University of Lithuania Intensive Care Unit (LSMU), led by prof. For the sixth consecutive year, Dalia Adukauskienė has organized a series of events to mark World Sepsis Day. During the cycle, members of the public are encouraged to take personal responsibility for their lifestyles, protecting their health and protecting them from the possibility of sepsis. Healthcare professionals were reminded of the most relevant sepsis related medical knowledge.
According to LUHS prof. According to D. Adukauskienė, a person dies every 3.5 seconds of sepsis – about 9 million. deaths every year.
"This condition in the body can develop for everyone, but prevention, early diagnosis and treatment of infections can prevent sepsis," says Prof. Dr. Kaunas University Hospital Intensive Care Clinic. D. Adukauskienė. She reminds us that sepsis is often understood as a blood infection, but this understanding is incorrect.
Currently, sepsis is defined as a life-threatening condition due to a distorted response by the body to an infection characterized by impaired organ function. Functional dysfunction should not occur with a normal immune response. In other words, it is an abnormal reaction of the immune system to an infection in the body, when the immune response is so strong that it damages its own tissues and organs, causing them not to function. Life-long sepsis can start with a common infection: a wound, flu, pneumonia, a urinary tract infection or other seemingly dangerous conditions of life.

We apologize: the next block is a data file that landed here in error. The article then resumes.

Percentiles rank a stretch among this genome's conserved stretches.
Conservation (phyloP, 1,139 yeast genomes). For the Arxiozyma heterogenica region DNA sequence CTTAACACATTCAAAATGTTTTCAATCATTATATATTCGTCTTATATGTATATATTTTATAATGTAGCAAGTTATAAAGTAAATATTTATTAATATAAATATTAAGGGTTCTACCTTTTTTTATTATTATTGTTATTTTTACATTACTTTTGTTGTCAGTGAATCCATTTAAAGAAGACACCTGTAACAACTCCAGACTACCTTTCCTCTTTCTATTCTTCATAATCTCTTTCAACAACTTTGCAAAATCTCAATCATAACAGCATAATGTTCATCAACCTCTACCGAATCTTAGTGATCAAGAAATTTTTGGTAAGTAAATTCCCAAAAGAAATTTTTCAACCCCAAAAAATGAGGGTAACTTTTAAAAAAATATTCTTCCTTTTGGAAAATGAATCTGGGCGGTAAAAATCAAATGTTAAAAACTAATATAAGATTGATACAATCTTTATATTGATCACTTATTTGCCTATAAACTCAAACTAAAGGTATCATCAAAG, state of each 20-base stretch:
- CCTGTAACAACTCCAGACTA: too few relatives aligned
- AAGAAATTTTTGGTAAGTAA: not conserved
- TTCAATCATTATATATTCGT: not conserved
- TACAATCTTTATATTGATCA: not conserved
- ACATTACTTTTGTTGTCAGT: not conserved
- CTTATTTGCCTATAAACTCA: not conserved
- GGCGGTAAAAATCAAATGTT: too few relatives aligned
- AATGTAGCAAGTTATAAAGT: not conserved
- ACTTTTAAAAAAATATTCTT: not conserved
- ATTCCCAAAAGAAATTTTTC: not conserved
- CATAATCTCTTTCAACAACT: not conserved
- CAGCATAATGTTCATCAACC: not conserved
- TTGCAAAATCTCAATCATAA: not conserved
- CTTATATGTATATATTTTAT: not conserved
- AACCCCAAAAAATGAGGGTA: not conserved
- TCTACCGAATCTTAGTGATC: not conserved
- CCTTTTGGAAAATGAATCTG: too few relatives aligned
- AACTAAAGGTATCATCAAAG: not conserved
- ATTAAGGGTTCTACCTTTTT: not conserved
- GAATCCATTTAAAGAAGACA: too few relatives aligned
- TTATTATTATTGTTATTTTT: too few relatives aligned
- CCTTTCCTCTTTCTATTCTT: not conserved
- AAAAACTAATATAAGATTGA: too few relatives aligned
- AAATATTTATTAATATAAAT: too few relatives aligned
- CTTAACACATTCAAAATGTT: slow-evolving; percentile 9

Under normal circumstances, the immune system fights infection at its site and prevents bacteria from spreading to other tissues in the body. It activates phagocytic cells, inflammatory mediators designed to kill microorganisms, stop the spread and development of infection, and impair bodily functions. "If a delayed immune response causes the infection to spread, the immune system will not be able to fight it. Then the immune response becomes very dangerous, damaging not only the tissues affected by the infection but also the healthy ones, ”warns the Kaunas Clinic professor.
According to Eglė Audickaitė, a spokeswoman for Kaunas Clinic, research shows that sepsis can be reduced by as much as 30 percent if sepsis is suspected and treated early and properly. Early diagnosis of sepsis becomes the gold standard for managing this threatening condition.
Doctor prof. D. Adukauskiene lists the main symptoms of sepsis – severe weakness, fever or low body temperature, chills, blackened skin, loss of consciousness, shortness of breath, rapid heartbeat. "If you are suspected of having sepsis, you should contact your nearest hospital as soon as possible. In this condition, a delay can lead to life-threatening complications: septic shock, multiple organ damage or death.
Because almost any infection can lead to sepsis, preventing infections and properly boosting immunity are important. These include good hygiene, monitoring and treatment of chronic diseases, healthy lifestyles and abandoning bad habits. After any infection, it is necessary to follow the doctor's recommendations and, of course, be aware of the signs of sepsis, ”says Prof. D. Adukauskienė.